All this is in direct contrast to the teachings of the Gospel which we say we follow as Christians, a gospel which teaches us to live by love, love for other human beings and love for our world.

Which brings us to Trinity Sunday, which is about relationship, loving relationship within our Godhead and what that means for us as we live our lives as disciples of the God who is Three in One in loving relationship, the God who saw that creation was very good and loves it.
The amazing thing is that God actually loves us and loves us all equally, whoever and whatever we are, and God treats us all equally, whoever and whatever we are and God loves his creation. That totally knocks racism and slavery on the head, it knocks exploitation on the head, not only of human beings but of all creation as well. It demands of us, followers of the God in loving relationship, that we treat the whole of creation, our human brothers and sisters, all the natural world, both animals and plants, with respect and dignity, so that all may continue to be ‘very good’, as they were created to be.
I said at the beginning that this week would encompass just about everything, and now you see why! As individuals we obviously cannot take on the whole world, but we can make a difference in our small corner of it as we seek to treat the world around us with love, dignity and respect, by the way we live in it.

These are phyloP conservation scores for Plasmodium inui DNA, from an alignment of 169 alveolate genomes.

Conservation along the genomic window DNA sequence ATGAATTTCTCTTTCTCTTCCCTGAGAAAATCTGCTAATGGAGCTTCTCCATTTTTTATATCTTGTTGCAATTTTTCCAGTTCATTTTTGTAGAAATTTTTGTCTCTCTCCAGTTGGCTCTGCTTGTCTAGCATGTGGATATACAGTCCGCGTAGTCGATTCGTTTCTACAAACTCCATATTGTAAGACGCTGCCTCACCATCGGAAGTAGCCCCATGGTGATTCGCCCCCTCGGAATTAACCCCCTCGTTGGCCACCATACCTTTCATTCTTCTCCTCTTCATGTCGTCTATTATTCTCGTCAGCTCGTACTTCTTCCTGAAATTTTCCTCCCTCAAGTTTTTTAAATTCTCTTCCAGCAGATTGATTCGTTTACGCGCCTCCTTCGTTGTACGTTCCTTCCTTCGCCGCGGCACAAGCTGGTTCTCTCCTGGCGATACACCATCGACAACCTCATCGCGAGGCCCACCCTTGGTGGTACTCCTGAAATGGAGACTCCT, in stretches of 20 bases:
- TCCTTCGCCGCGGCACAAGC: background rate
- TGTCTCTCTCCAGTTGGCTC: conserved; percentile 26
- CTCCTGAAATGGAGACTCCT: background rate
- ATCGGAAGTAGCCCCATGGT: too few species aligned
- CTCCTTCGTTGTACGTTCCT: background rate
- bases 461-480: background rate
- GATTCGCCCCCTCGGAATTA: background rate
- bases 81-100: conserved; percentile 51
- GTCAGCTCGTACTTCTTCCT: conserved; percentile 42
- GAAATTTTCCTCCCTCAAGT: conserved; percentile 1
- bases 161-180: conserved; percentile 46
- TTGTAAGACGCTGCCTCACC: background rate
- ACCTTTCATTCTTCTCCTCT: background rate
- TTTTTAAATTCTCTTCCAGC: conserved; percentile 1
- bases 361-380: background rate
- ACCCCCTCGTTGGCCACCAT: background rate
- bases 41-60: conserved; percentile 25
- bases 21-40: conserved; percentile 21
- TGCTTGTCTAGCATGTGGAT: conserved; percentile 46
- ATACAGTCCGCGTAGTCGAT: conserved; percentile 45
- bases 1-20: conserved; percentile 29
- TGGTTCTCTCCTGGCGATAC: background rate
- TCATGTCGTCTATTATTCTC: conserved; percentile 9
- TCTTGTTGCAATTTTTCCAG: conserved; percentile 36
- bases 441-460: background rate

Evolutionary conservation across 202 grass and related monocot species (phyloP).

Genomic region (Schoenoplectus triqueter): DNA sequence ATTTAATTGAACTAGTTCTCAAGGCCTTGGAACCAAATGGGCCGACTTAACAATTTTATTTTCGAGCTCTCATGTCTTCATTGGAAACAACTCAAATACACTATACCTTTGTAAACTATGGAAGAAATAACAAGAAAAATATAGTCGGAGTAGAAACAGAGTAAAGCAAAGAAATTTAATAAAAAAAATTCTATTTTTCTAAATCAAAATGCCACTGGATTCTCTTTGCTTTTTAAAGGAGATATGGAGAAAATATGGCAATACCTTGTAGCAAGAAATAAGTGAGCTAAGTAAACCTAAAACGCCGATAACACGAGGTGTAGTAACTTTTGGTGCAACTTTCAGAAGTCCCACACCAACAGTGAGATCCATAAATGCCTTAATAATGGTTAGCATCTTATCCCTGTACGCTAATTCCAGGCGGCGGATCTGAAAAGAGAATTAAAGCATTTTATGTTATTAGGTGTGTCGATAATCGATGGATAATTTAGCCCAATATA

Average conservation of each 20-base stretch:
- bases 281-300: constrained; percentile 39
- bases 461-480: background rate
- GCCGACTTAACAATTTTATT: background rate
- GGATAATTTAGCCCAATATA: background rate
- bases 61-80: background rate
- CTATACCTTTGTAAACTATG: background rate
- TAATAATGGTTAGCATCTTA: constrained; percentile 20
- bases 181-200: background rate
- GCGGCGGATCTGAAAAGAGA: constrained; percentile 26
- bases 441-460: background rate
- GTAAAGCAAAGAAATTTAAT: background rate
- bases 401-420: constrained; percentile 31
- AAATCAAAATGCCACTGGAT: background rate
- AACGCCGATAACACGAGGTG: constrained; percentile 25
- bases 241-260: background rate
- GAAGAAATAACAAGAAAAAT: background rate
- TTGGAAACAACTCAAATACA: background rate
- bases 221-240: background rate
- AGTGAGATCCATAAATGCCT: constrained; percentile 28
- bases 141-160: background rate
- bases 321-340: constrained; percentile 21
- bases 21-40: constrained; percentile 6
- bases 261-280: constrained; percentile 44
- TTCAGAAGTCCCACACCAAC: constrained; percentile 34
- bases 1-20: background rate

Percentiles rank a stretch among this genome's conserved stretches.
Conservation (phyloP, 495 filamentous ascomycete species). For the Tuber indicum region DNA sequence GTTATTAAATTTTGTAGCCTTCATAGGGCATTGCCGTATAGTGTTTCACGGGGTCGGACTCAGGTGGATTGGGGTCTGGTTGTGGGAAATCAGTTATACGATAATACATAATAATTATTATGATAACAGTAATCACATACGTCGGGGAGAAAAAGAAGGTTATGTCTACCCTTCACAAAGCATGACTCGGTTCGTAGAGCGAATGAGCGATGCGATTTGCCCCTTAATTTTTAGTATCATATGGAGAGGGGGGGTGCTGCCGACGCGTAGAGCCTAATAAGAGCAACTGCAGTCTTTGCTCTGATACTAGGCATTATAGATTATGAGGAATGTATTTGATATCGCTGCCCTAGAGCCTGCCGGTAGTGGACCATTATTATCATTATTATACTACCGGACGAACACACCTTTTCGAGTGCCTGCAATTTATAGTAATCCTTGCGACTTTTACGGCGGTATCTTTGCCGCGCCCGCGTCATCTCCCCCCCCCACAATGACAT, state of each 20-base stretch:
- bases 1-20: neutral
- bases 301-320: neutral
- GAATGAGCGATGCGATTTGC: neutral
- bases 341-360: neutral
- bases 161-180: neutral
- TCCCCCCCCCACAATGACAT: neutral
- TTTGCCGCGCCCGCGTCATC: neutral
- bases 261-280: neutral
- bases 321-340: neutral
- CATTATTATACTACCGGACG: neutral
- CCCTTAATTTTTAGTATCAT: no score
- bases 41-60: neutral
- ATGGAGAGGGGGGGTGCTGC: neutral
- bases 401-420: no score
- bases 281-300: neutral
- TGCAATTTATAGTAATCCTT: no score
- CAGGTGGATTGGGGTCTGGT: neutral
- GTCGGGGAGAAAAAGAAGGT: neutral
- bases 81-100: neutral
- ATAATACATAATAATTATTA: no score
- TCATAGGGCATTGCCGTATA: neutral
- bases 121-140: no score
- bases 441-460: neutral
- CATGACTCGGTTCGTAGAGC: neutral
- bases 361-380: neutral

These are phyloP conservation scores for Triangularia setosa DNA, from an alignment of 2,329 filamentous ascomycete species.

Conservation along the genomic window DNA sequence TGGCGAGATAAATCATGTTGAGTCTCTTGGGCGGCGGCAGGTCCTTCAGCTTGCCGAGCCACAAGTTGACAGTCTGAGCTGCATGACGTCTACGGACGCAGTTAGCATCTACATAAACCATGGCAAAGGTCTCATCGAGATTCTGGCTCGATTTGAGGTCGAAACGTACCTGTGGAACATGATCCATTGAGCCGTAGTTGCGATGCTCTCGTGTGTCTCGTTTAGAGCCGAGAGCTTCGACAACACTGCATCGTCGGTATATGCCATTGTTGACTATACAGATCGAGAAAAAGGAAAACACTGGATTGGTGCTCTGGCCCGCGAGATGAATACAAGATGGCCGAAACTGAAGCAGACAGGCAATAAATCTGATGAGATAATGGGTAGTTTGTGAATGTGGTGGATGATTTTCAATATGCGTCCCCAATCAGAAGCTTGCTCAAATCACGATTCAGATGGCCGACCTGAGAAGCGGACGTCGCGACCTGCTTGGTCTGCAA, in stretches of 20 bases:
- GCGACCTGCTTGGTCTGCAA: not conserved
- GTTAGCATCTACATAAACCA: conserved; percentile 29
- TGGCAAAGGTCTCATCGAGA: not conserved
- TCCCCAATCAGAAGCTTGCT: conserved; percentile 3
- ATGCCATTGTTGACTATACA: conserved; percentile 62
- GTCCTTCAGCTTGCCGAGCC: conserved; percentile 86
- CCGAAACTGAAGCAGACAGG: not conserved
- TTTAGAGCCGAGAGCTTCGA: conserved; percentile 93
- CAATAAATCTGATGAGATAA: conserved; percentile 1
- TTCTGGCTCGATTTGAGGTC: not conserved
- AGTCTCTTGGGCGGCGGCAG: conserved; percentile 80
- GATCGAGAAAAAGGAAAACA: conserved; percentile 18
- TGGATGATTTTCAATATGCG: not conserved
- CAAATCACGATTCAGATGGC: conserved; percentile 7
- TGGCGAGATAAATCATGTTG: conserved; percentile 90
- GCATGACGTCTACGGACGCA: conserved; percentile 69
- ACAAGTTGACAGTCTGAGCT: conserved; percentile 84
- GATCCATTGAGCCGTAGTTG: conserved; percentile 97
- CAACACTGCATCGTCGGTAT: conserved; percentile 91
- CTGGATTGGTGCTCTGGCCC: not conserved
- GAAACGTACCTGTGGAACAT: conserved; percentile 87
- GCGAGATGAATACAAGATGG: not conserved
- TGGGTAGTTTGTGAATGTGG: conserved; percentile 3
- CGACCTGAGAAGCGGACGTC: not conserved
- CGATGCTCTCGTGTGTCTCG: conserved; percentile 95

So let’s pray.
We give you thanks for the many blessings we enjoy, for food, for clean water, for a safe home, for a wonderful spring, for birdsong and for all your blessings to those we love.
Lord graciously hear us

For the people of Bengal in the aftermath of the cyclone, and for the Diocese of Calcutta
for those who have lost their lives, and for those who grieve for them;
for those who have lost their homes;
for those who have lost their livelihoods and for all in hardship
for those affected by Covid
Lord graciously hear us

For the people of the Diocese of Amazonia in the Covid pandemic,
for the sick
for those who have died and for those who grieve for them
Lord graciously hear us

For all who are suffering as a result of the Covid pandemic
for those who are sick
for those who have died
for those who mourn them
For those who care for the sick, putting their own lives at risk every day, and who are now very tired,
for nurses and doctors, for hospital porters, for hospital cleaners and all ancillary staff
for care home staff for those caring for people in their own homes.
for those who are finding lockdown difficult
for those whose mental health has been affected
for those who have had financial difficulties

We pray for wisdom for those in power at Westminster and Holyrood as they steer us slowly out of Lockdown.
Lord graciously hear us

Please name for yourself those for whom you pray …
Lord graciously hear us

Finally, we pray for our church, which is very much open though its doors are shut.
Fill us with your love, fill us with your spirit, show us how we can serve.
help us to find fresh ways of being Church in these strange times.
We pray for all the churches in Dunblane,
we pray for our diocese and for our Bishop Ian,
we pray for all countries as their churches struggle to cope with Covid and care for their communities.

Father, accept these prayers for the sake of your son, our Saviour Jesus Christ.

The Southwark Trinity by Meg Wroe